The butcher was awesome. He explained exactly how to cook it...
Cast iron skillet, get it as hot as possible
Put the whole chicken in, skin down, and cook for about five minutes to render the fat out (I think he said to oil the skilled with neutral oil, but I forgot that step...didn't seem to matter)
Drain the fat, then stick the whole thing in the convection oven at 400 degrees for 25 minutes
Rest for five mins

He also gave me an extra cup of the spice mix, said to reduce some chicken stock with it and just keep tasting until it tastes right. We used that as a baste right before going in the oven and once while it was in the oven.

I don't know who supplies the birds or what they use as a base for the marinade in-house or how long the particular chicken I bought had been marinating, but who cares when it tastes like that. Wow.

The sausages were nice too, especially the lamb sausage. I used Ronnie's sear/pan fry method noted above, I suppose I could have grilled but it didn't seem worth firing the grill up for just three sausages.

Much more to try next time. Thanks PQM!
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#52
Posted June 3rd 2012, 11:44am
Chickens are from Slagel Farms. I enjoy them but candidly, I prefer the chickens at Whole Foods from Indiana (air chilled) a touch better.
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#53
Posted October 21st 2012, 6:42am
The spanish style chorizo at PQM right now is awesome...soft globules of melting fat and a really aggressive fresh smoked pimenton flavor. Guanciale and Edwards country ham also great.
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#54
Posted October 21st 2012, 8:55pm
AlekH wrote:The spanish style chorizo at PQM right now is awesome...soft globules of melting fat and a really aggressive fresh smoked pimenton flavor.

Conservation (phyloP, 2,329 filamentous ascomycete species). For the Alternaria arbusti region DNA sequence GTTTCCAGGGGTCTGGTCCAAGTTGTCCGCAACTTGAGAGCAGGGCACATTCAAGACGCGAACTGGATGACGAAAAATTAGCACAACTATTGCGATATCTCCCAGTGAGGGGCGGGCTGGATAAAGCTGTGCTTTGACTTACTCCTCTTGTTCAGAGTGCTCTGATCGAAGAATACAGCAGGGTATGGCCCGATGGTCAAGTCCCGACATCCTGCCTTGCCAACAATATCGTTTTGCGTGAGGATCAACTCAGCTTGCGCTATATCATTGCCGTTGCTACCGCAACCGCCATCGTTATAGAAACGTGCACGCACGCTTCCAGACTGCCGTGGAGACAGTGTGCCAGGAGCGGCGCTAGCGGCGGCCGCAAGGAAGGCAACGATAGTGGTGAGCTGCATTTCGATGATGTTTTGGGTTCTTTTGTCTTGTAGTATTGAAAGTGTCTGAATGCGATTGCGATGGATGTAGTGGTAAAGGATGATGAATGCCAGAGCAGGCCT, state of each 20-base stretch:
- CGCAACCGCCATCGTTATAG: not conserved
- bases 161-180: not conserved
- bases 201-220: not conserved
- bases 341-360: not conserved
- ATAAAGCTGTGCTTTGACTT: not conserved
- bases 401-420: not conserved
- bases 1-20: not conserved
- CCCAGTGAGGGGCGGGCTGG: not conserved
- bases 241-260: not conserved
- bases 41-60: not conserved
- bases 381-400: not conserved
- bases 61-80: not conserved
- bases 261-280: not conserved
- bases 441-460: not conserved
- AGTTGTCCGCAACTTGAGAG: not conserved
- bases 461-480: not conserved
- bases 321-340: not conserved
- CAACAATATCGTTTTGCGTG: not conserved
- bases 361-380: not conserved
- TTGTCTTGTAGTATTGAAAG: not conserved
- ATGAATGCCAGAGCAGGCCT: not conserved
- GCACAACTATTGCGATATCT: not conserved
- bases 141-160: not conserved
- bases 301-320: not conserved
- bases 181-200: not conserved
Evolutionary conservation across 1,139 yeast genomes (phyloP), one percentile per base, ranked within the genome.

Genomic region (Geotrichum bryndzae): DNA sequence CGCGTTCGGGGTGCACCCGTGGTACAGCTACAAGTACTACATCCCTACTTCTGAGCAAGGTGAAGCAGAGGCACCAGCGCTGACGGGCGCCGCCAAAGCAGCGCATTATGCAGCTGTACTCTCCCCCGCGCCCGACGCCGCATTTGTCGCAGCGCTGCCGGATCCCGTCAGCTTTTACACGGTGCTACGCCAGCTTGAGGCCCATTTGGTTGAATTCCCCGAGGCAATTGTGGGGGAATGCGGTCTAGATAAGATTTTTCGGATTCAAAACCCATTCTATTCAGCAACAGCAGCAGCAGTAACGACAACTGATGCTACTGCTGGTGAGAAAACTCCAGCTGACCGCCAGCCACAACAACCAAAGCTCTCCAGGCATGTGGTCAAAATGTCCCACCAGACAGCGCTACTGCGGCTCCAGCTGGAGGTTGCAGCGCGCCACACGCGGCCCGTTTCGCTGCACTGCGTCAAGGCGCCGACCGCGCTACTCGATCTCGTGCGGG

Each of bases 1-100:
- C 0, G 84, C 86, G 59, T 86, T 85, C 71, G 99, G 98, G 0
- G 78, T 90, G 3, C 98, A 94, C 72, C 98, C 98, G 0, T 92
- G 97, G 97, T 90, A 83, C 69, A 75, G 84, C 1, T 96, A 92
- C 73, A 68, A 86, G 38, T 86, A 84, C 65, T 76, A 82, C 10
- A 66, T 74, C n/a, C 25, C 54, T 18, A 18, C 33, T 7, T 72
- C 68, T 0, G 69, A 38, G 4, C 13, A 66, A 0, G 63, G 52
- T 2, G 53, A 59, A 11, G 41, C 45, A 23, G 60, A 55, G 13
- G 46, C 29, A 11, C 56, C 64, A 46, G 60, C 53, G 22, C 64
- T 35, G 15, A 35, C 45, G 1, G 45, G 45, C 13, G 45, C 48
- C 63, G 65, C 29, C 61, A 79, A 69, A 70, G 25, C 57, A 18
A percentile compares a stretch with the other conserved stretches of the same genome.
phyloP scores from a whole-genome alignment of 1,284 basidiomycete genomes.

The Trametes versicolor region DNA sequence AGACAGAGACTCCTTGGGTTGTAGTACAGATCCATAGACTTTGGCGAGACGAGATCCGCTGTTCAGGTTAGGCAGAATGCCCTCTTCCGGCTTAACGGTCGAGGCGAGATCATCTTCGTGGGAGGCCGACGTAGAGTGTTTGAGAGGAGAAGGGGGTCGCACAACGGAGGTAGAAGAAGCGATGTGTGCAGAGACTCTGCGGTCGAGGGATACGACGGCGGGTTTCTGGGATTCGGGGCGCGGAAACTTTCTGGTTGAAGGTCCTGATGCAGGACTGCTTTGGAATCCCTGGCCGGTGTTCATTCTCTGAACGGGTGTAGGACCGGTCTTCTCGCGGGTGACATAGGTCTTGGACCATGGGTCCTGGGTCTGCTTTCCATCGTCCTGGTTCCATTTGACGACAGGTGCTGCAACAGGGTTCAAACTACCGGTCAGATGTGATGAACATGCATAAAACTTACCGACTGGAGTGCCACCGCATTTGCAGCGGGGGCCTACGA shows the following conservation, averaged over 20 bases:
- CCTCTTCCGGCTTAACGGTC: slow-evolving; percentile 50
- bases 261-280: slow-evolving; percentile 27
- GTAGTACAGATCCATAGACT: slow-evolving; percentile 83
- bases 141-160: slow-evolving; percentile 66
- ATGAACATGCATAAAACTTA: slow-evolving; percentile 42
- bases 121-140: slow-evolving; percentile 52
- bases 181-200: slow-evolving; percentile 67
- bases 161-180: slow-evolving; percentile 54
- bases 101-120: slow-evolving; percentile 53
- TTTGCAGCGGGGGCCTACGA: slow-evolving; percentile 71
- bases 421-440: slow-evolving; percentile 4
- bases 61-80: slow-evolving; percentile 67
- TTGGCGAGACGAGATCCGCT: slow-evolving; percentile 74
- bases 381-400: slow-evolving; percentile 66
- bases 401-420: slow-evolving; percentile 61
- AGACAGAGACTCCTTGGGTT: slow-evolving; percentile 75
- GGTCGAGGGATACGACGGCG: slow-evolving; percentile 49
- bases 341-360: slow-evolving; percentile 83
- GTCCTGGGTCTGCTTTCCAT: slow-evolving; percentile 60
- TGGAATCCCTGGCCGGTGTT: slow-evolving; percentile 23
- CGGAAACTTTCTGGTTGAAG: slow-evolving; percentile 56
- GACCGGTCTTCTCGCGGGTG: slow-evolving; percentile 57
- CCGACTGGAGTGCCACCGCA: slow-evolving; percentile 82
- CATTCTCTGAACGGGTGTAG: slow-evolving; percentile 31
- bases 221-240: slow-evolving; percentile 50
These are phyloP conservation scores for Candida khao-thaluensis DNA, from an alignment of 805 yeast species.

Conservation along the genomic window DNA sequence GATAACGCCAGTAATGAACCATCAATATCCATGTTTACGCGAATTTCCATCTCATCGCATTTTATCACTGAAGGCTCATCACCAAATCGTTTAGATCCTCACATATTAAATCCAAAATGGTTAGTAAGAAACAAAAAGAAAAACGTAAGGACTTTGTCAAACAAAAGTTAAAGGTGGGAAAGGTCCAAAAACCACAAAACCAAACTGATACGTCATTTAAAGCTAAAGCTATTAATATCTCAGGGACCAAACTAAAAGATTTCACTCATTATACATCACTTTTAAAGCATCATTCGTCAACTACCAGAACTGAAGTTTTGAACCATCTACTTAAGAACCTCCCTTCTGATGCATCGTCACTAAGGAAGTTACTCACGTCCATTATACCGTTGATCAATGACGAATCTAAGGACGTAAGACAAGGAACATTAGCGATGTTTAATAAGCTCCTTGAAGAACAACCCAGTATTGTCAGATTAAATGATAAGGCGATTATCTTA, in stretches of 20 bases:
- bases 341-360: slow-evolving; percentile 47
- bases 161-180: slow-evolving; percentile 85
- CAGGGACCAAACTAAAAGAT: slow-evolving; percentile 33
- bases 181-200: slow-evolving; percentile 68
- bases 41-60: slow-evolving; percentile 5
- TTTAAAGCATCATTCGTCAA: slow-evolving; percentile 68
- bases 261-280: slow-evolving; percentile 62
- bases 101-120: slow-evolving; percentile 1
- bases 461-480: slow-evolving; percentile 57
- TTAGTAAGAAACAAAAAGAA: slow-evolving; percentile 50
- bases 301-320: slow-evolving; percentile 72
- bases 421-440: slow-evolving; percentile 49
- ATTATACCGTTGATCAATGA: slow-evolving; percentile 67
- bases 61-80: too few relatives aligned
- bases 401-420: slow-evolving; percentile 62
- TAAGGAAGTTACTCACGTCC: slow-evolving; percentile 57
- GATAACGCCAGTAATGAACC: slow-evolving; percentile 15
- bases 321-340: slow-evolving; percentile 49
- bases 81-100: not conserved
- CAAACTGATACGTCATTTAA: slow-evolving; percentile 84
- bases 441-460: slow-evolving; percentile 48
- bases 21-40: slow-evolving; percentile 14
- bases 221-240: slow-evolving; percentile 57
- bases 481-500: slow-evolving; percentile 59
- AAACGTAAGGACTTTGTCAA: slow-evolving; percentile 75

Alek, I'm also enjoying some chorizo from them. Are you talking about the house-made product or the one they get from Spain? They were offering both varieties the last time I was in. The house-made is about $9/lb and is best for soups and stews (they said) and the import is closer is north of $20/lb and is for slice-up-and-eat-it consumption.

I was making a stew, so I bought the house-made stuff and agree that it is excellent.
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#55
Posted October 22nd 2012, 4:59pm
I go here a lot and I think my favorite things are the nduja and the blood mortadella. Occasionally I will buy things that aren't awesome, like the liver pate sometimes tastes not-good to me, as does the smoked heart. Don't know why, but I suspect it's because they buy animals from such a variety of places and some of the places they buy from are themselves middlemen (Black Earth, Pinn Oak).
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#56
Posted September 14th 2013, 2:59pm
I make the trip to PQM every couple months to stock up on guanciale, edwards country ham, and spanish chorizo...all reliably delicious. The impulse buy star of today's run was the porchetta di testa...the 1/4 lb of which I bought won't last 6 hours. Assertively spiced and a deep rich pork flavor.
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#57
Posted March 20th 2014, 7:41pm
The Faith's Farm spicy coppa at PQM right now is out of this world. I forget what kind of pigs they're using but it's special stuff…rich and nutty pork that just melts in your mouth.